Commercially available products can manage records through all processes active, inactive, archival, retention scheduling and disposal. Some also utilize RFID technology for the tracking of the physical file.
Managing electronic records
The general principles of records management apply to records in any format. Digital records (almost always referred to as electronic records), however, raise specific issues. It is more difficult to ensure that the content, context and structure of records is preserved and protected when the records do not have a physical existence. This has important implications for the authenticity, reliability, and trustworthiness of records.
Much research is being conducted on the management of electronic records. The International Research on Permanent Authentic Records in Electronic Systems (InterPARES) Project is one example of such an initiative. Based at the School of Library, Archival and Information Studies at the University of British Columbia, in Vancouver, British Columbia, Canada, the InterPARES Project is a collaborative project between researchers all across the world committed to developing theories and methodologies to ensure the reliability, accuracy, and authenticity of electronic records.
Functional requirements for computer systems to manage electronic records have been produced by the US Department of Defense, the The United Kingdom's National Archives and the European Commission, whose MoReq (Model Requirements for the Management of Electronic Records) specification has been translated into at least twelve languages funded by the European Commission.
Particular concerns exist about the ability to access and read electronic records over time, since the rapid pace of change in technology can make the software used to create the records obsolete, leaving the records unreadable. A considerable amount of research is being undertaken to address this, under the heading of digital preservation. The Public Record Office Victoria (PROV) located in Melbourne, Australia published the Victorian Electronic Records Strategy (VERS) which includes a standard for the preservation, long-term storage and access to permanent electronic records. The VERS standard has been adopted by all Victorian Government departments. A digital archive has been established by PROV to enable the general public to access permanent records. Archives New Zealand is also setting up a digital archive.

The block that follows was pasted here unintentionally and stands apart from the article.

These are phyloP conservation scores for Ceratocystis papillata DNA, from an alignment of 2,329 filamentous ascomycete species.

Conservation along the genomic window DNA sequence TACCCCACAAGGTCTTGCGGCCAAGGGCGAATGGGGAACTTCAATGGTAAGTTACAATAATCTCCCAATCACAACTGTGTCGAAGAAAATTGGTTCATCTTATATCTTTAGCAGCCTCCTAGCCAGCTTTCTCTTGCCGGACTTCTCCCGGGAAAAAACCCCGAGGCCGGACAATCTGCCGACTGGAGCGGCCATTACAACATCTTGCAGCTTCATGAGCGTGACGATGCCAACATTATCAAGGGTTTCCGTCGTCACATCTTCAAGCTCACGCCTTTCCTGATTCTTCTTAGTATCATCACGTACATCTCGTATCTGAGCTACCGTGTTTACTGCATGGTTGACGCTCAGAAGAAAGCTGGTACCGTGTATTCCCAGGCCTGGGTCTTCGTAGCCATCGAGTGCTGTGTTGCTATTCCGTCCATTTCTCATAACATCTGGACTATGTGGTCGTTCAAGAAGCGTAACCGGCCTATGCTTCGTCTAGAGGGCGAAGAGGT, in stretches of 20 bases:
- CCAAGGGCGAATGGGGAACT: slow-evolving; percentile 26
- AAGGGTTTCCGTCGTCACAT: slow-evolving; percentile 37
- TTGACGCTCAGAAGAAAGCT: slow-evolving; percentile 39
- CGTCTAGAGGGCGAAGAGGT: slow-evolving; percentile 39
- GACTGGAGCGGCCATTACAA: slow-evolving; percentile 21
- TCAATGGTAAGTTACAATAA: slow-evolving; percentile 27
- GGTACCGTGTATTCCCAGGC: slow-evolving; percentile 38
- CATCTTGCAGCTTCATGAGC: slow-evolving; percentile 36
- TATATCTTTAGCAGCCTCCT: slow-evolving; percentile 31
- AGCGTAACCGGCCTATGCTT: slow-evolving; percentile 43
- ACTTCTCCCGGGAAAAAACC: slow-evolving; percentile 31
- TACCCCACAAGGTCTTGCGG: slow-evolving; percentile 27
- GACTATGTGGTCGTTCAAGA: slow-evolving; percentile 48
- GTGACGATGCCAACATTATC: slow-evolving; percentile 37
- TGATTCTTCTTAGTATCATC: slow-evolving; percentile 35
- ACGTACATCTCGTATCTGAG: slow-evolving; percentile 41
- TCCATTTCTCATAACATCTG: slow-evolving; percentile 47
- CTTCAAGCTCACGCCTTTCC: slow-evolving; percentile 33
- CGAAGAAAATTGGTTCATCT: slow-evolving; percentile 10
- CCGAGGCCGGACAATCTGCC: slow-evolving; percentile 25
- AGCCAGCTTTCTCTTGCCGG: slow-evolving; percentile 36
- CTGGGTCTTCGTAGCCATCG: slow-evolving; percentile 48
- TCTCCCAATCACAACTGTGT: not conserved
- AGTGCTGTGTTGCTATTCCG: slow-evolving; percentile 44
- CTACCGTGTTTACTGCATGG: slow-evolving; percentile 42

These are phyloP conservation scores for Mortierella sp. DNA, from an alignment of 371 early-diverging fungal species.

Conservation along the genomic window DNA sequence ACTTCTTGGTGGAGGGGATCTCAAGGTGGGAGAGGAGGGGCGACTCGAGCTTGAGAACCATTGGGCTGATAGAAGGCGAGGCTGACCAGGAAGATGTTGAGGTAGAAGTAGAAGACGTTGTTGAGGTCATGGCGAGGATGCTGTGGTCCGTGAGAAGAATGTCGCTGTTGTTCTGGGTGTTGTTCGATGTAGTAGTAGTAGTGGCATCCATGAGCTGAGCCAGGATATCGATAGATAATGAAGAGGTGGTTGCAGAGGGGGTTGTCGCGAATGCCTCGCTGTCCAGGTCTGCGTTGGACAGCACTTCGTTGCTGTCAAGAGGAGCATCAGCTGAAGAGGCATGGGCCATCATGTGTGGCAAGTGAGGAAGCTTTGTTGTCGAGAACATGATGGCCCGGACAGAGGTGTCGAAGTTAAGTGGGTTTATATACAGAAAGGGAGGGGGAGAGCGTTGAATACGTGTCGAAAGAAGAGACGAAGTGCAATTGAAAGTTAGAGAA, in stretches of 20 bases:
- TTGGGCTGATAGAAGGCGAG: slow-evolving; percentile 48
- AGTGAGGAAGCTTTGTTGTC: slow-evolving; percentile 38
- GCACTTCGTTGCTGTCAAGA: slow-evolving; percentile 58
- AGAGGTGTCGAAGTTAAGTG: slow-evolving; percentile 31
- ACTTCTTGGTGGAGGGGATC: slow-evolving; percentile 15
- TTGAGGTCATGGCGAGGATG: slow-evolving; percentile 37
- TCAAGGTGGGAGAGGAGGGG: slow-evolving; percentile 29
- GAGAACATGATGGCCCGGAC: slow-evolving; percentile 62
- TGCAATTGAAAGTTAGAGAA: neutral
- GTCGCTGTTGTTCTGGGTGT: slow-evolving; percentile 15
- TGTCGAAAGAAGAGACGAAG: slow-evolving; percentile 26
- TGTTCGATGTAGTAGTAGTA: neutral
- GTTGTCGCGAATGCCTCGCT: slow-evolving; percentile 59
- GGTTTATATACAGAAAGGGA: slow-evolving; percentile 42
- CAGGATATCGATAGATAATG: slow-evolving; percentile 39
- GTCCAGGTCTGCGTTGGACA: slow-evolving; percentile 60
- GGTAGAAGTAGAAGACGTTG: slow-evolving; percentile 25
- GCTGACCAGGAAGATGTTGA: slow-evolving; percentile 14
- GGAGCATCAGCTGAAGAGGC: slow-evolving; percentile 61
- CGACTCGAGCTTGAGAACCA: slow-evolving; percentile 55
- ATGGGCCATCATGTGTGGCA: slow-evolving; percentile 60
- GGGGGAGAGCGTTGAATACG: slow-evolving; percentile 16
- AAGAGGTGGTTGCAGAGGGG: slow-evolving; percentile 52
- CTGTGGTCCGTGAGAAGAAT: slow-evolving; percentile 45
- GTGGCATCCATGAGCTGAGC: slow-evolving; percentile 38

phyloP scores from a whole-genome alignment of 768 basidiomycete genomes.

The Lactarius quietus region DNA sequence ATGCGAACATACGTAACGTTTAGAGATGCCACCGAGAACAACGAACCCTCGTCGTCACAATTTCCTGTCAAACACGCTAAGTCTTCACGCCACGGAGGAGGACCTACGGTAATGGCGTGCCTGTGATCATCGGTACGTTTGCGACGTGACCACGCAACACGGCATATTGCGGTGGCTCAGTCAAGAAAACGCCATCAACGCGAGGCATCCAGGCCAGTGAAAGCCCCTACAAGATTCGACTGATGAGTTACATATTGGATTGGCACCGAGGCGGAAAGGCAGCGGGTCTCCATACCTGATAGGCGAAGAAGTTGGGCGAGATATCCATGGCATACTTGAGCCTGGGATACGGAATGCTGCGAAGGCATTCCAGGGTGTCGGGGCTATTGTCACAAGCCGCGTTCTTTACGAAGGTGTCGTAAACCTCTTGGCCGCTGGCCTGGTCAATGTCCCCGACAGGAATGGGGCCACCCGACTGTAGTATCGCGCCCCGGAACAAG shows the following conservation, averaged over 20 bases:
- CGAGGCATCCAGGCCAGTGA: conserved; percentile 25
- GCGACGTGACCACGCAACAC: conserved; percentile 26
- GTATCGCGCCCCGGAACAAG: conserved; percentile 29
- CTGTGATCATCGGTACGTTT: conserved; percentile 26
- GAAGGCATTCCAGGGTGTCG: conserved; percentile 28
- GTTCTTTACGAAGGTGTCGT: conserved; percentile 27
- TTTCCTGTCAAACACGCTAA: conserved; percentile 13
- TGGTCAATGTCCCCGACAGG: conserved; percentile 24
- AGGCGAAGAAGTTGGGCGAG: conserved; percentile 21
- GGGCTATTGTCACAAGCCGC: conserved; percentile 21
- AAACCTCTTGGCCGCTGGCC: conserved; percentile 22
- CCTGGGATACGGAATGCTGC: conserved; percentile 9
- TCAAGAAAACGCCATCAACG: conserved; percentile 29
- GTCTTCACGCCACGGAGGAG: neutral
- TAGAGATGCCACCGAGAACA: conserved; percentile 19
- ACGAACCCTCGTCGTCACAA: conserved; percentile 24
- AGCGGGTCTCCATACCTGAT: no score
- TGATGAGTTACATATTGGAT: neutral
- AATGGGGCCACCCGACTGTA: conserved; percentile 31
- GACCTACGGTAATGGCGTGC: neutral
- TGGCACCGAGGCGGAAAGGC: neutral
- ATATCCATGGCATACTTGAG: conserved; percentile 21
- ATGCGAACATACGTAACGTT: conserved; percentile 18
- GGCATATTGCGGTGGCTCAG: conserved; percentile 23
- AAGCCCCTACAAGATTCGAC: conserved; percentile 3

- Electronic tax records
Electronic Tax Records are computer-based/non-paper versions of records required by tax agencies like the Internal Revenue Service. There is substantial confusion about what constitutes acceptable digital records for the IRS, as the concept is relatively new. The subject is discussed in Publication 583 and Bulletin 1997-13, but not in specific detail.
Businesses and individuals wishing to convert their paper records into scanned copies may be at risk if they do so. For example, it is unclear if an IRS auditor would accept a JPEG, PNG, or PDF format scanned copy of a purchase receipt for a deducted expense item.
Current issues in records management
- Compliance and legal issues
While public administration, healthcare and the legal profession have a long history of records management, the corporate sector has generally shown less interest. This has changed in recent years due to new compliance requirements, driven in part by scandals such as the Enron/Andersen affair and more recent problems at Morgan Stanley. Corporate records compliance issues including retention period requirements and the need to disclose information as a result of litigation have come to be seen as important. Statutes such as the US Sarbanes-Oxley Act have resulted in greater standardization of records management practices. Since the 1990s the shift towards electronic records has seen a need for close working relations between records managers and IT managers, particularly including the legal aspects, focused on compliance and risk management.
Privacy, data protection, and identity theft have become issues of increasing interest. The role of the records manager in the protection of an organization's records has grown as a result. The need to ensure personal information is not retained unnecessarily has brought greater focus to retention schedules and records disposal.